Contractor Renovator Fraud Booms In Alberta
As Alberta's booming economy continues to lure people away from other parts of Canada, the construction industry cannot keep up to the demand for construction and renovation work. One of the results of this has been the development of a steady stream of unlicensed and fraudulant contractors operating in Alberta.
Most recently, Alberta Government Services has issued a warning concerning an Edmonton based home renovator named John Alexander Lazerman. Lazerman was the subject of a previous AGS warning in September of 1999.
Lazerman has a long history of convictions, and has served jail terms for operating without a contractor licence, and home renovation fraud. AGS has a Restraining Order against Lazerman prohibiting him from operating in the pre-paid contracting business either as a business owner, or a sales representative. Mr. Lazerman does not have a contractor's licence, or a surety bond.
However, recently the Department has received complaints about Mr. Lazerman from consumers, including seniors, in the Edmonton area. Lazerman typically sells his services door-to-door, and usually demands some payment before all the work is completed. He suggests to homeowners that they need repairs such as roof replacements, cement jobs, painting, siding and window renovations. The complaints allege he charges unreasonably high prices, does poor quality work, and fails to complete the work as promised.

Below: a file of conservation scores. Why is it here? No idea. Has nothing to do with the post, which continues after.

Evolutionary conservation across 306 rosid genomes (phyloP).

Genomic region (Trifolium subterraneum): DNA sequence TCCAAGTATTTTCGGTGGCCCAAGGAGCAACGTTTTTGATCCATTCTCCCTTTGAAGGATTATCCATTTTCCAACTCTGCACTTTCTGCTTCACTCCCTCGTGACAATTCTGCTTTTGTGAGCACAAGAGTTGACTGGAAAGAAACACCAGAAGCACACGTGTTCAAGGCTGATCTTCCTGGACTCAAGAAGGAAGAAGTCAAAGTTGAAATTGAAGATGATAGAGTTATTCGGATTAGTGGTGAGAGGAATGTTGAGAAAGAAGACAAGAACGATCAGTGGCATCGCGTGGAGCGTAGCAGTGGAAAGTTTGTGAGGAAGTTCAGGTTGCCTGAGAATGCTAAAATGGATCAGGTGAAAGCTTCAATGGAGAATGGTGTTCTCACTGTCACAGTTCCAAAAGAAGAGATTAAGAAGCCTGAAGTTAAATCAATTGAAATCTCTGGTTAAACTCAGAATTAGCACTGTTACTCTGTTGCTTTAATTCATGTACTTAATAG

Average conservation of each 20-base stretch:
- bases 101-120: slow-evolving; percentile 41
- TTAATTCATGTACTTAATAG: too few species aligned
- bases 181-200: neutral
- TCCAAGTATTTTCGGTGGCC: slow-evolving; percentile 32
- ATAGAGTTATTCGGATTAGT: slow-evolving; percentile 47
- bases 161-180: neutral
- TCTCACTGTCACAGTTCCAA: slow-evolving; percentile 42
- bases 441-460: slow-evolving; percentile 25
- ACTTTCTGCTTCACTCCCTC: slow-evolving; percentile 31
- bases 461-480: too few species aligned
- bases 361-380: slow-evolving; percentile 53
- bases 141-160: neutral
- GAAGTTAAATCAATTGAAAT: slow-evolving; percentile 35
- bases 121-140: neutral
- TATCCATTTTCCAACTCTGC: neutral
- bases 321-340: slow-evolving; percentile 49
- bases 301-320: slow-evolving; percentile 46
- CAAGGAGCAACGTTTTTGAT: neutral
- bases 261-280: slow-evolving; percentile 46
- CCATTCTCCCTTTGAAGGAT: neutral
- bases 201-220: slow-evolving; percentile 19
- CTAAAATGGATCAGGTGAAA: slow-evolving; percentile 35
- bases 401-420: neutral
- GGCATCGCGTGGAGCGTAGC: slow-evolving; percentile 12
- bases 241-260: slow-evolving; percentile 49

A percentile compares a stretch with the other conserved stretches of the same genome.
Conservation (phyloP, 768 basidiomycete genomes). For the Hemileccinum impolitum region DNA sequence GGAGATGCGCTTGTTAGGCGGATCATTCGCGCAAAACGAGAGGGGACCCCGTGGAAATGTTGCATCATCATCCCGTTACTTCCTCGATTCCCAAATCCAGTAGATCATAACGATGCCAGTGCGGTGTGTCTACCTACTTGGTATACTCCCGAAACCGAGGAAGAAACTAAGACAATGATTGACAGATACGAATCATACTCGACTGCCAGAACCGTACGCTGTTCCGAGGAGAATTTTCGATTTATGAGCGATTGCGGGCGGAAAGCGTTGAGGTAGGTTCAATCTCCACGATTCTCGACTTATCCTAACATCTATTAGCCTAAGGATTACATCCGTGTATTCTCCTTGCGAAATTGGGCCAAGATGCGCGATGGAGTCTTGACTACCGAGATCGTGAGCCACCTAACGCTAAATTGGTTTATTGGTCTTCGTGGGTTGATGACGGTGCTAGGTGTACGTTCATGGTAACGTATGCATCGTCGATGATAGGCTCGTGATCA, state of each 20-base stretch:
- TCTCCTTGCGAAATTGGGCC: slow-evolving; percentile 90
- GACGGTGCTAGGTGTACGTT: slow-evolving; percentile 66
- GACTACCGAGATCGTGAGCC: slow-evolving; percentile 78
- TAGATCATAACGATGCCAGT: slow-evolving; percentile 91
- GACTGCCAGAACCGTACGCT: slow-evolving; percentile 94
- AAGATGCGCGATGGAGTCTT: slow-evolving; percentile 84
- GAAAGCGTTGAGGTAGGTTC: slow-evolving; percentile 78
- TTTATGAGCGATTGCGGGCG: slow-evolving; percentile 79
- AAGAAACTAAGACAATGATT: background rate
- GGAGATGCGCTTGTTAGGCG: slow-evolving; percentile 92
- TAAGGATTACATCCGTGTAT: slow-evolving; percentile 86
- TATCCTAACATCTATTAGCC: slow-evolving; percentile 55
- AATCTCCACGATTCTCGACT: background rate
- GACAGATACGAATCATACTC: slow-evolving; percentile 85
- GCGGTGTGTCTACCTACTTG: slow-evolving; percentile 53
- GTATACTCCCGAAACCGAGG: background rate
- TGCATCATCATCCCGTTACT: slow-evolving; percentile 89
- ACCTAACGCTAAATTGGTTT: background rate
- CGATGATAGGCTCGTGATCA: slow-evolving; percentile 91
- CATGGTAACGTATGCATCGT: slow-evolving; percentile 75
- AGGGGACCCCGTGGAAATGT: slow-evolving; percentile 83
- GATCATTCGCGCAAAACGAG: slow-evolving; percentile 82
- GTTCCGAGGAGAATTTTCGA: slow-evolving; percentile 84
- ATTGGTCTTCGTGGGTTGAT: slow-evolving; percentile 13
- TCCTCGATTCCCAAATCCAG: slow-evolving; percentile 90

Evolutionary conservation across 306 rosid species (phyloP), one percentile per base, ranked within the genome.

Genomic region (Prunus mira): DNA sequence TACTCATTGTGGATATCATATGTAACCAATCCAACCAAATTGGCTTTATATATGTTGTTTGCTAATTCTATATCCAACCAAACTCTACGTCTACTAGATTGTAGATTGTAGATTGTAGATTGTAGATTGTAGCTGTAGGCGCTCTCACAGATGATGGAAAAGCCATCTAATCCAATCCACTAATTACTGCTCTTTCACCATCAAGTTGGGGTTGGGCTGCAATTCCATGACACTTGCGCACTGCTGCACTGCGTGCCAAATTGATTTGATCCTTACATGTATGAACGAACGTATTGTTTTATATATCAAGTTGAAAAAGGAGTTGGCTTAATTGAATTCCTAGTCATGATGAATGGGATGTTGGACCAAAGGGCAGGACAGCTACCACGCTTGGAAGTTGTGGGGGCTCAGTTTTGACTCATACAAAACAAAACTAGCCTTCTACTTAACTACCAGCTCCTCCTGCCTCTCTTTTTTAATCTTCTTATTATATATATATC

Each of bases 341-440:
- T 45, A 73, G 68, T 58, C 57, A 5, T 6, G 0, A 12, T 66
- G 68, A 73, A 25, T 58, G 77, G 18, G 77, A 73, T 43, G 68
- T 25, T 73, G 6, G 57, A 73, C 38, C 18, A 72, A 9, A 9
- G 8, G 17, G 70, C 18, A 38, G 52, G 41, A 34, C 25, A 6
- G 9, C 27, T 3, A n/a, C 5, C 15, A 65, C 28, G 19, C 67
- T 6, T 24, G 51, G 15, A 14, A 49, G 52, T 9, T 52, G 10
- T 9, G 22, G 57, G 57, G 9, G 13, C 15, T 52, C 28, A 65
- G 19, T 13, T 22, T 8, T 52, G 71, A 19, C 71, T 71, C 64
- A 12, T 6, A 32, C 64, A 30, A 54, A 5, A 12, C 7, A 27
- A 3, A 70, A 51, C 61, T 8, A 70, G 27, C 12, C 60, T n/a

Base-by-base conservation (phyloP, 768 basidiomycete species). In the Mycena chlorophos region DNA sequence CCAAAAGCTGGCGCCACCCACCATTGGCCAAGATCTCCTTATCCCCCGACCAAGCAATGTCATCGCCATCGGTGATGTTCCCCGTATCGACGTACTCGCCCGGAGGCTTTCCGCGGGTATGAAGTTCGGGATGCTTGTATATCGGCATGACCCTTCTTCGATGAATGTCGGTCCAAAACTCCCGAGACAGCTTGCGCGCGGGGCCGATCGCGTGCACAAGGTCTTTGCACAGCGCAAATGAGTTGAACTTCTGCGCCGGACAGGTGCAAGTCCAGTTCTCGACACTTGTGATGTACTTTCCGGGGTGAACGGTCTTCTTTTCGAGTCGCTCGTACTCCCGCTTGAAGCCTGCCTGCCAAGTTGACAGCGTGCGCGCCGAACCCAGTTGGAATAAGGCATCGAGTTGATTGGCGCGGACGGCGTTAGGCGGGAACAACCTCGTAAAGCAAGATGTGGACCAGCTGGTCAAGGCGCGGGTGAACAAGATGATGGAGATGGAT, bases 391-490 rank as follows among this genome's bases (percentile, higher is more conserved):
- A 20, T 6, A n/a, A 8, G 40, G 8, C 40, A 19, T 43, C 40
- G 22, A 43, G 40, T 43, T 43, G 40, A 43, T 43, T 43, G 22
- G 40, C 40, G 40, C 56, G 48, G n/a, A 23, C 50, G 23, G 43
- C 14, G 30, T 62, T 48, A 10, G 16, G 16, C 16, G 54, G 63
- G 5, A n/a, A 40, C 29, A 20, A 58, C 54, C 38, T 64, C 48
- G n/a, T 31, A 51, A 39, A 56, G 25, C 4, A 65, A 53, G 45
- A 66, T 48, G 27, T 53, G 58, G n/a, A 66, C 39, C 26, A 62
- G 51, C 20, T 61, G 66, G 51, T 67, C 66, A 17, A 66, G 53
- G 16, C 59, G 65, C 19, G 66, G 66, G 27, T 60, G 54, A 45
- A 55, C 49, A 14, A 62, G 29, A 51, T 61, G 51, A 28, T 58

Previously, in 1993 Lazerman voluntarily agreed to a restraining order, prohibiting him from operating in the prepaid contracting business without being properly licensed and registered. In 1994, Lazerman was jailed after being convicted of a number of home renovation fraud offences. In 1997, Lazerman received a further 26 month jail sentence for home renovation fraud.
The situation with Mr. Lazerman is only the latest of a number of high profile investigations involving contractor fraud in Alberta. Other recent investigations include:
- On July 27th, 2000, the AGS issued a warning concerning two unlicensed home renovators operating in the Edmonton area. The renovators were Paul and Steve Handy, operating as Handy Contracting, Handy Roof Repair, and/or The Handy Group of Companies Inc. The two contactor plus The Handy Group of Companies Inc. were subsequently charged with 36 charges under the Fair Trading Act, and the former Licensing of Trades and Businesses Act. The complaints from consumers, (worth over $100,000 in contracts), allege that the contractors took large advance deposits from customers, and then did not complete work as promised.
- On May 26th, 2000, AGS issued a warning concerning another unlicensed home renovator in Edmonton, Andy Radzikowski, operating as Canata Renovation Ltd., or Canata Renovation Consultants Ltd. AGS subsequently charged Radzikowski and Canata Renovation Consultants Ltd. with 30 charges concerning operating without a prepaid business license, and other related charges. Radzikowski targets seniors, and the complaints allege that he takes advance deposits from consumers, does not perform the work as promised.